Art Therapy As a Treatment for Drug Addiction


So much of medicine seems to be concerned with treating the symptoms first, and then handling the causes almost as an afterthought. Drug addiction is no different, but there are some novel approaches currently being investigated, such as art therapy as a treatment for drug addiction.

Art therapy is a way of using art to tap into an addict’s mind and thought processes to uncover the underlying emotional issues that led the person to begin using a drug or alcohol in the first place. The patient is asked to make a collage, sculpture, painting, or drawing, which is then analyzed by the therapist for hidden obsessions or fixations. These are then explored further with the patient to help resolve them.

Home-based Therapy
Much of the therapeutic value of art therapy comes from the therapist’s ability to interpret the patient’s art and response to it. Nevertheless, using art as a way of examining one’s emotions or as creative meditation is a very worthwhile activity, particularly for recovery addicts who may need the extra help in channeling negative urges into a constructive project.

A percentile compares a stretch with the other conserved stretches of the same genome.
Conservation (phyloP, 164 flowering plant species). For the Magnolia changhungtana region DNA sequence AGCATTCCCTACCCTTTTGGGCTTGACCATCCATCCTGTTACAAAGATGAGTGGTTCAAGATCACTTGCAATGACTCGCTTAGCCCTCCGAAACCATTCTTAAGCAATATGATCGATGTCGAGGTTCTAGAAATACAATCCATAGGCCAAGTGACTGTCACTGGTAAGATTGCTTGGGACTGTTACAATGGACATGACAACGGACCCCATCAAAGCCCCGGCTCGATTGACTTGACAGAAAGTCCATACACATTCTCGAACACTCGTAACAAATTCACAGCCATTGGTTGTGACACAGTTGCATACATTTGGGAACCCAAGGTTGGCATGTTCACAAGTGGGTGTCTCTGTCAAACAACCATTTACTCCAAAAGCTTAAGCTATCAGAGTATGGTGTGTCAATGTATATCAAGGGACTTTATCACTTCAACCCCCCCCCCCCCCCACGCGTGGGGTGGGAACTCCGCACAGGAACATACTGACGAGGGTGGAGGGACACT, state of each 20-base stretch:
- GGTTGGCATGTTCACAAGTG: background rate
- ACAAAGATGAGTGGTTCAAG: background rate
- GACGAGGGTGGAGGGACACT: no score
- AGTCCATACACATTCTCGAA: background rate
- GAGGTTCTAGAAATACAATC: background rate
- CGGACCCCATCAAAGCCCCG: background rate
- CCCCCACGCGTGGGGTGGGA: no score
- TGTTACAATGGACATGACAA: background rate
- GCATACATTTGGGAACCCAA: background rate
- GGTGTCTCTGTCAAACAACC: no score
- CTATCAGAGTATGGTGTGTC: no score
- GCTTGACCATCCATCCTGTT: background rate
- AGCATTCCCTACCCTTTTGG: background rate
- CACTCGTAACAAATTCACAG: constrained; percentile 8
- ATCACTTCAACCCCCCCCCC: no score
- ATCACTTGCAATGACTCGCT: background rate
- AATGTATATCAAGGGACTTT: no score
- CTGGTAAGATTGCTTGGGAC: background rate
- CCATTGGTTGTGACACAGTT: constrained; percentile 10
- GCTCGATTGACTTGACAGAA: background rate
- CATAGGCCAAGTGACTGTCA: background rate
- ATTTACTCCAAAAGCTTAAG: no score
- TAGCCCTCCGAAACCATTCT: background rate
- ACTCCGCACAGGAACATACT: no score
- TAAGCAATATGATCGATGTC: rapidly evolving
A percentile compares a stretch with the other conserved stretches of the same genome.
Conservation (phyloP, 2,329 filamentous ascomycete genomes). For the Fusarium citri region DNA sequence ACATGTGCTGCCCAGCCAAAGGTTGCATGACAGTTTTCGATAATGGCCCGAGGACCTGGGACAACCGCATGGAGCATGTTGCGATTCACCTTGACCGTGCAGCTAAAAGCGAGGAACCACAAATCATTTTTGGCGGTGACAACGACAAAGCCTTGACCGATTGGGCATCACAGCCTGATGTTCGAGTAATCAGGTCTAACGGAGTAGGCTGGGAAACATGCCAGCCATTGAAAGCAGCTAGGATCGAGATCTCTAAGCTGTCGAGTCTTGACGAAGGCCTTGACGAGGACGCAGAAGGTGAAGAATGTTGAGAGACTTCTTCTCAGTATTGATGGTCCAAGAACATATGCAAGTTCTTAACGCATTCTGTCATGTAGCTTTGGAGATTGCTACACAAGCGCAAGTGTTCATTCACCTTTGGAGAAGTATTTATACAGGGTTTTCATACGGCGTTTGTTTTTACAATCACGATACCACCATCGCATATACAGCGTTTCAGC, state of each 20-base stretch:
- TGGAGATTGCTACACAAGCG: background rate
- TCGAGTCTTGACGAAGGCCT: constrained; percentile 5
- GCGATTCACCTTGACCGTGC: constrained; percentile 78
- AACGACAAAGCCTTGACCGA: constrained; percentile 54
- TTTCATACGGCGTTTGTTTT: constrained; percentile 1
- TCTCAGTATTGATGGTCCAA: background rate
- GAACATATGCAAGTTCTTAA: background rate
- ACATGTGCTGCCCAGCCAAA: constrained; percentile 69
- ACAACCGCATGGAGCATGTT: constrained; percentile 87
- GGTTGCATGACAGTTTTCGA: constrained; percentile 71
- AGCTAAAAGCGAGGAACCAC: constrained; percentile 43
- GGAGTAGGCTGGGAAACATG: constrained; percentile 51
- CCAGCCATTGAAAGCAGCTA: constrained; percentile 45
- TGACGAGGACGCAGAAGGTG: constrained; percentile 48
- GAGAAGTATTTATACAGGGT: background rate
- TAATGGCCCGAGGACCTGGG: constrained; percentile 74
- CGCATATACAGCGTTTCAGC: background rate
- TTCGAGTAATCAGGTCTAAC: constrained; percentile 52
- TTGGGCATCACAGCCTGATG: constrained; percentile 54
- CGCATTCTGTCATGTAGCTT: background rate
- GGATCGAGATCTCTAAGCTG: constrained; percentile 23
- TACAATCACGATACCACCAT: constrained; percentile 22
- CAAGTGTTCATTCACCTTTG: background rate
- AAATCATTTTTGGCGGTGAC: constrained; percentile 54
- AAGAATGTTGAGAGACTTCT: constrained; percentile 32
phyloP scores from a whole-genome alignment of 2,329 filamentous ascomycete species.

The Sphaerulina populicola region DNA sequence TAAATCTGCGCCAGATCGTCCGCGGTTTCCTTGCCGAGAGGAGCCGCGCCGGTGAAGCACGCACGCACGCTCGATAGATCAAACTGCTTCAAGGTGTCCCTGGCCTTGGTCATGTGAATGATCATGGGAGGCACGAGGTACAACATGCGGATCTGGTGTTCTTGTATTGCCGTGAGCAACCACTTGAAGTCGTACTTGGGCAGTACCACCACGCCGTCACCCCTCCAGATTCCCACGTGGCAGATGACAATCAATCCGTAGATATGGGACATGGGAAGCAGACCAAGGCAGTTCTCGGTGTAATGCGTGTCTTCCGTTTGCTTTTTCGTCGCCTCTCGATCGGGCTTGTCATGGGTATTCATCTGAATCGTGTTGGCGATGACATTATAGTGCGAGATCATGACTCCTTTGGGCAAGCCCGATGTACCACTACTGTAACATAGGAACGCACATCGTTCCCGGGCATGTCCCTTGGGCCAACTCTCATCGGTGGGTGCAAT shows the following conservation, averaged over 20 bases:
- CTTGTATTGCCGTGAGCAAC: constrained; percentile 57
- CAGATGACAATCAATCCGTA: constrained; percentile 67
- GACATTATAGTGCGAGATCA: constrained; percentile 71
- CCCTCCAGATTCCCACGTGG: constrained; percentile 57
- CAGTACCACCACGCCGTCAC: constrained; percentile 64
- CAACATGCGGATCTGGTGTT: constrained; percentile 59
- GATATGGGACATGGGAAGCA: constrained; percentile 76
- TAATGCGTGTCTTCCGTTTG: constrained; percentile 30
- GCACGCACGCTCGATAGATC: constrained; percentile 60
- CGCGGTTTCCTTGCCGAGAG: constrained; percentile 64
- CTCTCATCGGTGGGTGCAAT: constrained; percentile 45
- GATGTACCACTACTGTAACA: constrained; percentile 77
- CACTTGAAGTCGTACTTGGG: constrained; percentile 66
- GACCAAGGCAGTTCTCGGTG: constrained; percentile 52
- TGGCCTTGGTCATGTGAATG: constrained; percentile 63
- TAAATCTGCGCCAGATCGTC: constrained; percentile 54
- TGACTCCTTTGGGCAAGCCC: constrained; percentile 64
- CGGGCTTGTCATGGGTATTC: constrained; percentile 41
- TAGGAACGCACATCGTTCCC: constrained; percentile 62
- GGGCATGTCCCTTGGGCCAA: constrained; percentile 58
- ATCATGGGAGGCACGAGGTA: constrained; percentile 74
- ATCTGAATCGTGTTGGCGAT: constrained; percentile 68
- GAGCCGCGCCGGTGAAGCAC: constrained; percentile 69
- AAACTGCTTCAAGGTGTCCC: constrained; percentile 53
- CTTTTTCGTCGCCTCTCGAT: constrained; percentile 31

While art therapy as a treatment protocol is best done in the presence of a qualified individual, if you have a trustworthy and non-judgmental friend, you may be able to explain your art to her. The subsequent exchange may well help you uncover some of the same underlying issues that formal therapy does.

Clinical Effectiveness
Because it is a relatively new addition to the field of addiction therapy and recovery, art therapy is not yet well supported or disproved by rigorous scientific studies. Anecdotal evidence suggests that it is an effective supplement to traditional addiction therapies, but most of the research on the subject has been published in the society’s own journal, the Art Therapy Journal.

Finding Help
The use of art therapy as a treatment for drug addiction is self-regulated by a professional association called the Art Therapy Credentials Board. They maintain regional lists of qualified art therapists and can help you put together a list of potential therapists specializing in your particular problem.

It’s important to work with therapists that understand your problem and are a good match for your personality. Once you have made your list, call and ask if you can interview them over the phone. Describe your situation and ask them for their credentials. This will help you find the perfect person to help you overcome your addiction.


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